Lincoln's deft move

In other words, Honest Abe shifted the discussion from an examination of his faith and practice to his unequivocal approval of the beneficial public role of religion in general — without endorsing or condemning any specific denomination or theology.

If we applied Lincoln's standard — evaluating a candidate based on his support for religious sensibilities rather than membership in a particular church —Mitt Romney would be an obvious choice for people of faith. He has devoted his life to religious service. He not only toiled for two years as a youthful missionary for the Church of Jesus Christ of Latter-day Saints, but for 13 years he also served as a lay Mormon bishop and stake president, winning recognition as one of the most important LDS leaders in New England.

Political strategists warn against stressing these elements in his background because widespread distrust of the Mormon Church continues to influence substantial segments of the electorate. These suspicions remain mostly below the surface, unlike the open bigotry that helped doom the candidacy of New York Gov. Al Smith in 1928 as the first Catholic nominee of a major political party.

Ironically, some passionately Protestant believers who would have rejected Smith were willing to embrace his fellow Catholic Santorum as closer to their theology than the Mormon Romney. But the very process of analyzing denominational doctrine rather than reviewing values, personal biography and policy proposals betrays the core principles of pluralism, Lincoln and the Constitution.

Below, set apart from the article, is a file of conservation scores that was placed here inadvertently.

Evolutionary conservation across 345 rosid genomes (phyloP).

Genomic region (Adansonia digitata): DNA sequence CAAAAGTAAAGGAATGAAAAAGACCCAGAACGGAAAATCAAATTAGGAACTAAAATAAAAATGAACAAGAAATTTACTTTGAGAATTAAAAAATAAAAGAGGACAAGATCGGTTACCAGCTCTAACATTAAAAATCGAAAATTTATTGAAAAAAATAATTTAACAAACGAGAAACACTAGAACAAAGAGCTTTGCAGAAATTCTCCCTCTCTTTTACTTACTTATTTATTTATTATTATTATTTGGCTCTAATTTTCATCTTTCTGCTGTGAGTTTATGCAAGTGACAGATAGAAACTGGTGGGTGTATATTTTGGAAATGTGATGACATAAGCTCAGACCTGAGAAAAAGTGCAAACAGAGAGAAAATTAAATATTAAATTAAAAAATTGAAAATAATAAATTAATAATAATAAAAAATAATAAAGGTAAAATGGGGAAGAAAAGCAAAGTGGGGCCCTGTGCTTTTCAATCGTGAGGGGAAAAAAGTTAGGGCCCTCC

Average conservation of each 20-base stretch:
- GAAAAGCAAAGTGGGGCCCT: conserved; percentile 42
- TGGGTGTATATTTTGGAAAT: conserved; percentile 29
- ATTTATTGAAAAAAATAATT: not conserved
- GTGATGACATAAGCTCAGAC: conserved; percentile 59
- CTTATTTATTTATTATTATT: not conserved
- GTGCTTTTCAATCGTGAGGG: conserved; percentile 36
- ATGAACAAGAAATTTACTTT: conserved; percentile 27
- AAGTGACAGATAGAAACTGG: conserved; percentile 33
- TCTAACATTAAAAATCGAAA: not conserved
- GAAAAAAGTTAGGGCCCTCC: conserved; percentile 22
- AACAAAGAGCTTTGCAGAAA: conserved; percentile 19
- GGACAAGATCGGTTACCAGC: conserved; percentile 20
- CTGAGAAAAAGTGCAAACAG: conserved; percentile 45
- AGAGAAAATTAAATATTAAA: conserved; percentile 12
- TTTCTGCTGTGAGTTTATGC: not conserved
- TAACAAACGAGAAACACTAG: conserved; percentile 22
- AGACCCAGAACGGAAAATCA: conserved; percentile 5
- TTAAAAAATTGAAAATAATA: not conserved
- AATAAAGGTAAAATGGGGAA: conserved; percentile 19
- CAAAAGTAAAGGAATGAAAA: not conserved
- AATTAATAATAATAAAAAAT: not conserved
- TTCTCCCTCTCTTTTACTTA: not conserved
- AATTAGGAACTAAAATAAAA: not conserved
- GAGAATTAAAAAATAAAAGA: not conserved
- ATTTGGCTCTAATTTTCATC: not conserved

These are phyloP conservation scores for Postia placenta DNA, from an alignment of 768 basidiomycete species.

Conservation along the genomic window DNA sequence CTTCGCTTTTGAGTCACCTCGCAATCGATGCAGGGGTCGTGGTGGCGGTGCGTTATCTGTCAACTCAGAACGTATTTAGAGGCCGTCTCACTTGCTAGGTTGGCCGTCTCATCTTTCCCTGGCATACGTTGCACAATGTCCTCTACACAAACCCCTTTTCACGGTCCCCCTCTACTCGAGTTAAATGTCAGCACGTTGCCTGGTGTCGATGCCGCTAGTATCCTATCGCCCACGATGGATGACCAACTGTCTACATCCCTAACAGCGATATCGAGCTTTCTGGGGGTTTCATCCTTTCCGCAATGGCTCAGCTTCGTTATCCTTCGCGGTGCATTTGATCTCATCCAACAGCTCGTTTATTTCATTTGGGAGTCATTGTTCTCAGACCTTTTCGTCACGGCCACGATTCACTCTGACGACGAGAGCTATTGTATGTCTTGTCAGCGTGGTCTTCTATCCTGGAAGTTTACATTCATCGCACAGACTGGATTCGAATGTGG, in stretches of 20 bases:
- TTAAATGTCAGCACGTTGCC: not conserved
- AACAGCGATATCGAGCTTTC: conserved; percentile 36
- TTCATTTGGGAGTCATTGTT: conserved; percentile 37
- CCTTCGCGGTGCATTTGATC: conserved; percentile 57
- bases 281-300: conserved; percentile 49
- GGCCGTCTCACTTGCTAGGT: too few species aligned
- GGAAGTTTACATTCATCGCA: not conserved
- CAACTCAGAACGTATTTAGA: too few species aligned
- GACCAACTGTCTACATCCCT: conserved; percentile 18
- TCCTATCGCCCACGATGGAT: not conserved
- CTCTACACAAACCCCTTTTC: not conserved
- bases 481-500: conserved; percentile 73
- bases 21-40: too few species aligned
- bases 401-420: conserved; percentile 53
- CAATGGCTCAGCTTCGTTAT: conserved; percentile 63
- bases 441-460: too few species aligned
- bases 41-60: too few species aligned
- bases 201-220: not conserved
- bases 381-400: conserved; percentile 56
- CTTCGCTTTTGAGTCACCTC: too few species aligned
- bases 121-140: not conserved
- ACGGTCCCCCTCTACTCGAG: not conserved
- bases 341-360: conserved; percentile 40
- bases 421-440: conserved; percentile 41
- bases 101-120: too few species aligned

I have said here in the past that a voter has a right to apply whatever tests he or she wishes when deciding whom to vote for, and I still hold to that, even if they just can't bring themselves to vote for a person because he or she is a [insert non-favorite religion here]. As frankenstein has pointed out in this matter, though, and Medved agrees with him, you shouldn't do it, even if you have a right to.

I suppose that if a candidate was a Wahabi Muslim, and wanted to supplant the Constitution with Sharia, I would definitely vote against that person, but not because he was a Muslim, but because of his desire to destroy the Constitution.

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But most of the Founders objected even to informal religious tests and demonstrated a consistent willingness to confer positions of responsibility on those who did not share their religious beliefs.

Most of the Founders would not vote for someone who was in radical opposition to their beliefs about government and governmental policy regardless of religion. Religion is merely a useful catch-all for voters to inform themselves about a candidate's stance on the issues. But there is a further differentiation. Belief (or not) in the trinity does not inform one about how a candidate might approach the law. But a belief in Sharia Law, for example, does. The same might hold true for a religion that practices plural marriage or marries homosexuals.

Therefore the fact that a candidate is Muslim would legitimately cause one to wonder if he or she supported or advocated the notion of Sharia Law becoming part of the body of law just as a candidate's membership in the LDS Church might cause one to legitimately wonder if he or she would support or advocate the legalization of plural marriage.

"Informal" religious tests are valid, useful, and completely ethical ways for voters to decide on their candidates.